This technical blog is hardly the ideal, but I'll use this space here to summarize some of the guidance that my colleague Randolph West and I presented at a Microsoft MVP PGI this week. Their summary and mine specifically on the technical blogging are hopefully a resource for you, especially if you are early in your career or a Microsoft Student Ambassador.
Technical blogging can grow your technical depth and writing skillsets simultaneously. Ideas, tips, and recommendations:
Blog content ideas:
- Reference, samples, labs, especially for newcomers to the field.
- Deep dives into a topic you're interested in.
- Summaries and use cases of new features or changes.
- What's new? pages in Microsoft Docs are rich with blog ideas
- Checklists, best practices and lessons learned are great blog content.
- Your clients and customers are a fertile farm of reusable scripts, patterns and antipatterns, tools, and blog posts. "It depends" answers are great blog posts.
- Technically reusable content from client to client is a value add. A public bucket or toolbox of lessons learned is valuable.
- Remember the best way to learn a topic is to try and teach it (or explain it in a public blog).
Tips on blogging:
- You don't have to be unique (but don't plagiarize). You can write about any topic, even if it's been covered by bigger names. Your voice is valuable.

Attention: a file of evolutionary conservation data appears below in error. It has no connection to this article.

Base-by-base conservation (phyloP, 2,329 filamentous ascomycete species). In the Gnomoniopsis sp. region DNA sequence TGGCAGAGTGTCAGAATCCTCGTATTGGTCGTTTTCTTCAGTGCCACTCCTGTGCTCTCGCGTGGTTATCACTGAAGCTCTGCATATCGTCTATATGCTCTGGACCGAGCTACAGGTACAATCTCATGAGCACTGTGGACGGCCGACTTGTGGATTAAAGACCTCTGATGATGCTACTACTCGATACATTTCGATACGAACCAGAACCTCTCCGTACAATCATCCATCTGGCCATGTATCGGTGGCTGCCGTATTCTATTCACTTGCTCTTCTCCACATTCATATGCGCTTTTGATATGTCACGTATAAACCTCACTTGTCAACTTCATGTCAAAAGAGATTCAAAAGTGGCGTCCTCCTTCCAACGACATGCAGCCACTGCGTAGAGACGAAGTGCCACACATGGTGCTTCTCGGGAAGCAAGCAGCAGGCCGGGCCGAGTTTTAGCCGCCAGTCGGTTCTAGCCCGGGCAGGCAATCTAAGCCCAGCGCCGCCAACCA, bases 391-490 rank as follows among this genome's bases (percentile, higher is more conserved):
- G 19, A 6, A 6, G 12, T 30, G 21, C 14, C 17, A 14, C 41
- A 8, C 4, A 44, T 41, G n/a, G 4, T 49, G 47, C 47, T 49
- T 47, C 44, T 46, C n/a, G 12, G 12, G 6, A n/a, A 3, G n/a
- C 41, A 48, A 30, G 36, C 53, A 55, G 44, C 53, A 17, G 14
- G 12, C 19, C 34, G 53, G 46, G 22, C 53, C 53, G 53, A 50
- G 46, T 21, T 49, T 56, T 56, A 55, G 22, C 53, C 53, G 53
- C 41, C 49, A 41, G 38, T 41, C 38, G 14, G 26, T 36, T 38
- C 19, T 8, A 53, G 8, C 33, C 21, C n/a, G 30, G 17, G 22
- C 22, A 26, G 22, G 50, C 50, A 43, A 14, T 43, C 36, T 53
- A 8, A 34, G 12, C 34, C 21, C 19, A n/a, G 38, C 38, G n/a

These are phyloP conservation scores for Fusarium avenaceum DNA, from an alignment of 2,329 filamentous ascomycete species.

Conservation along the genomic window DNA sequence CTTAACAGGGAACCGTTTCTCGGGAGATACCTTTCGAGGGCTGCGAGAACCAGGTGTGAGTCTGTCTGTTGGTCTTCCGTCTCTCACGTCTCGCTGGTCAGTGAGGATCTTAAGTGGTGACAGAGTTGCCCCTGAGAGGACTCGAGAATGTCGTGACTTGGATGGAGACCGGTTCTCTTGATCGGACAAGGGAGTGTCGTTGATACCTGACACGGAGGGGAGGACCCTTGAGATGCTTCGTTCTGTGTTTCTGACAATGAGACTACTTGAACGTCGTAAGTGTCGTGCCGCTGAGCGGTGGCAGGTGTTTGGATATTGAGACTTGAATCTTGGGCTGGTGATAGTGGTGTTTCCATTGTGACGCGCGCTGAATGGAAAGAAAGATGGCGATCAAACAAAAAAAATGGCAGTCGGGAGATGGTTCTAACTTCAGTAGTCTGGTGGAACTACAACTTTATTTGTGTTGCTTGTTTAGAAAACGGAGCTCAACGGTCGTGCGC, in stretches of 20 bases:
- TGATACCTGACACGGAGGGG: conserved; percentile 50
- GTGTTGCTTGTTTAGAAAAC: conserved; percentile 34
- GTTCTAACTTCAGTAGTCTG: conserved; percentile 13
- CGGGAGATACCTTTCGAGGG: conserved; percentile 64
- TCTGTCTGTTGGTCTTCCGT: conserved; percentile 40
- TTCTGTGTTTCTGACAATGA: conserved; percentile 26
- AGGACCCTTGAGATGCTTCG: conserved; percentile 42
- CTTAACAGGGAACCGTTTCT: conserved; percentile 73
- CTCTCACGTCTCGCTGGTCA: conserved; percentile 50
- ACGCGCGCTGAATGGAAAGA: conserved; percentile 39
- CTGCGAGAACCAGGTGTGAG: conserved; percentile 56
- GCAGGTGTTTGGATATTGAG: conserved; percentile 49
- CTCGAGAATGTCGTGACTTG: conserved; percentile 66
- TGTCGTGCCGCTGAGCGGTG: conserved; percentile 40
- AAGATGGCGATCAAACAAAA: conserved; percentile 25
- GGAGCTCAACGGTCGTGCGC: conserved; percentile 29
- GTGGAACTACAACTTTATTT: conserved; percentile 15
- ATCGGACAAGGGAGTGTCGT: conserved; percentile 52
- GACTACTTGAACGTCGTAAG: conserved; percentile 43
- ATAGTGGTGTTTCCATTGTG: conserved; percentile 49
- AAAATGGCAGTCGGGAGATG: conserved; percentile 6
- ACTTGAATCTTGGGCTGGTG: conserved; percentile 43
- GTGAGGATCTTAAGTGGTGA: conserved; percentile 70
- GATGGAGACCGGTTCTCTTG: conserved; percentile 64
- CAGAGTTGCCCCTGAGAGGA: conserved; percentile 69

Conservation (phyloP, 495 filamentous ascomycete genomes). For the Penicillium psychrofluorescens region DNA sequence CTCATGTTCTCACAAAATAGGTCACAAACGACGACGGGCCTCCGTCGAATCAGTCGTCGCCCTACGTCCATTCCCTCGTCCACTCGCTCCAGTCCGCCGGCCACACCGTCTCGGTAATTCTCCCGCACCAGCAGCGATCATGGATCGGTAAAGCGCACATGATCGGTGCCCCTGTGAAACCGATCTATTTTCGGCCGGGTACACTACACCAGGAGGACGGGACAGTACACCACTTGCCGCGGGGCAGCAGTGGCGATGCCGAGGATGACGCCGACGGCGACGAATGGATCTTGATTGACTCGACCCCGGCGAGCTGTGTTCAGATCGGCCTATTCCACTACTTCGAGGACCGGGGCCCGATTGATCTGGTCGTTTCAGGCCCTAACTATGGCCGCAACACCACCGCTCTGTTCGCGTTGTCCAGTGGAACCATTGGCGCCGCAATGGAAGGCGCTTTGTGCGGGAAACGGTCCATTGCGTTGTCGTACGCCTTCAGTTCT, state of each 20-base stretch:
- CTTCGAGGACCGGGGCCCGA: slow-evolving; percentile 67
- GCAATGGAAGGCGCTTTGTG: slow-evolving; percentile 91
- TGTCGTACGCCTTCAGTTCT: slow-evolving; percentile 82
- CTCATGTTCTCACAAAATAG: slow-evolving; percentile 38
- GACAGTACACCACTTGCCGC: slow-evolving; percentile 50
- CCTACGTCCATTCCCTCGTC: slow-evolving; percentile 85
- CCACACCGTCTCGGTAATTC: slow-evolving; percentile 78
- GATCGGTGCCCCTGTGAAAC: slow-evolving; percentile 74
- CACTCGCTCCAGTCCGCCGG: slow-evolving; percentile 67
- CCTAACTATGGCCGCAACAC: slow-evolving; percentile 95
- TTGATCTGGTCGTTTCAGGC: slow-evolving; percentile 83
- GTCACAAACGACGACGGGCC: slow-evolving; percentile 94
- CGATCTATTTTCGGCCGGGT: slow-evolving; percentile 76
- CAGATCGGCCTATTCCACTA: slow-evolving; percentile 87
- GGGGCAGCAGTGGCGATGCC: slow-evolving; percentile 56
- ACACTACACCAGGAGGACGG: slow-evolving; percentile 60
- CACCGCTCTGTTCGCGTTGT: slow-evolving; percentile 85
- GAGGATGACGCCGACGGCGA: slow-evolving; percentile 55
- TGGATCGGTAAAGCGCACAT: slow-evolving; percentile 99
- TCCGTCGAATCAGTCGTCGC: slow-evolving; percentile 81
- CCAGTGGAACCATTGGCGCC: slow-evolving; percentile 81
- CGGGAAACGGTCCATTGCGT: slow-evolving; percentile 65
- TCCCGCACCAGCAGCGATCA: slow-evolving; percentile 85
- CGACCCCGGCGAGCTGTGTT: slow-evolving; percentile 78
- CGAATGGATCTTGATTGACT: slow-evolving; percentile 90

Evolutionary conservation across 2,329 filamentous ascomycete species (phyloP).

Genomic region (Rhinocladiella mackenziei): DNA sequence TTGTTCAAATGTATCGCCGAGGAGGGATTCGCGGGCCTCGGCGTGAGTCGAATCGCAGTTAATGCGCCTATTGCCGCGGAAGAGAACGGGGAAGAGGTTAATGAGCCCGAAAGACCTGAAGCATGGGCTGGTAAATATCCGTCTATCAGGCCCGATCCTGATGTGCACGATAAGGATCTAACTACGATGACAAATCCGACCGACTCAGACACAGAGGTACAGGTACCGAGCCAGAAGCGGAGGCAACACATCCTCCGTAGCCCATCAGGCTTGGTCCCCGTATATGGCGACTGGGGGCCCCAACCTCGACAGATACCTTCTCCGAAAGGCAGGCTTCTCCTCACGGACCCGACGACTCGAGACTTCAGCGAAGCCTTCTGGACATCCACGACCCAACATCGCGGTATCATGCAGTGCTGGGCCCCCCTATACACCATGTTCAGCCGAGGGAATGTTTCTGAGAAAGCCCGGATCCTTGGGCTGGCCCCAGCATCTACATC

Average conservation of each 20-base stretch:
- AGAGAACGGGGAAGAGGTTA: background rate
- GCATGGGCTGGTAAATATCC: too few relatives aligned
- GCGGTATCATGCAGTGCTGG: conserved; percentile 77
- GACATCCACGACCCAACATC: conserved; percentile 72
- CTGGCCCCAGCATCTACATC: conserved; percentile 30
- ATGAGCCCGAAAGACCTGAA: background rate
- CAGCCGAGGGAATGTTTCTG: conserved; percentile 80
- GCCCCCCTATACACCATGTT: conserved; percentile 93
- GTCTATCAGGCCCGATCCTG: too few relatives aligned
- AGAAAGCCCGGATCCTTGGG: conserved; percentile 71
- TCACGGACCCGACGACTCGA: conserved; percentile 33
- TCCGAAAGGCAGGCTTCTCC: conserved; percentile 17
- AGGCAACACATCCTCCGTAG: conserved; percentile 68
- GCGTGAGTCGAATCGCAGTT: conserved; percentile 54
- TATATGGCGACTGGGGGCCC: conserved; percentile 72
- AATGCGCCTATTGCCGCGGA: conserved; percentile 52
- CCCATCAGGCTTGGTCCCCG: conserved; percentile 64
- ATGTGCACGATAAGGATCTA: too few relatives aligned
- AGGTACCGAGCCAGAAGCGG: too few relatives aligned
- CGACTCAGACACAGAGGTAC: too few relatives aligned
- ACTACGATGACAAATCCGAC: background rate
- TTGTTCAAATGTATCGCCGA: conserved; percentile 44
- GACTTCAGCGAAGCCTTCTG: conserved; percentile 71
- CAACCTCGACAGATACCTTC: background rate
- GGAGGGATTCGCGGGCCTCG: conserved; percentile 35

- Don't steal content or plagiarize, but you can admire and emulate (and attribute with links) the style/format of another author or blogger. Emulate things you like about someone else's process or research style or content format.
- Make it into a story if you can, "It tried this, it broke, I tried this, it didn't work, I fixed it this way..."
- A problem with no solution is worth blogging about. Sometimes, blogging about a problem is a great way to work the problem, and figure it out in the process.
- Write regularly, set a schedule. Pick a topic. Not every post has to be a novel.
- Do you ever write too much? Blogging can be great practice in distilling the core problem/concept to a palatable, communicable summary. It's easy to be wordy and redundant. It's a skill to practice writing more concise technical summaries. "If I Had More Time, I Would Have Written Less"
- Challenge your preconceived notions. Be humble in defeat and write about it. If you're proven wrong, your immediate reaction is usually to be defensive. The second reaction should be to learn from it, perhaps blog about it.
Get an editor, or volunteer to edit for blogs, newsletters, articles.
- Ask for a volunteer (or pay a) technical editor for your own blog.
- Listen to feedback. You trusted someone to edit you for a reason.
- Edits can feel like a gut punch. Don't take it personally.
- Politely ask to be someone else's volunteer technical editor for their blog.
- Provide constructive feedback, challenge assumptions, test technical scripts.
- Easier to find inconsistencies or gaps in someone else's work, it can be instructive to your own work.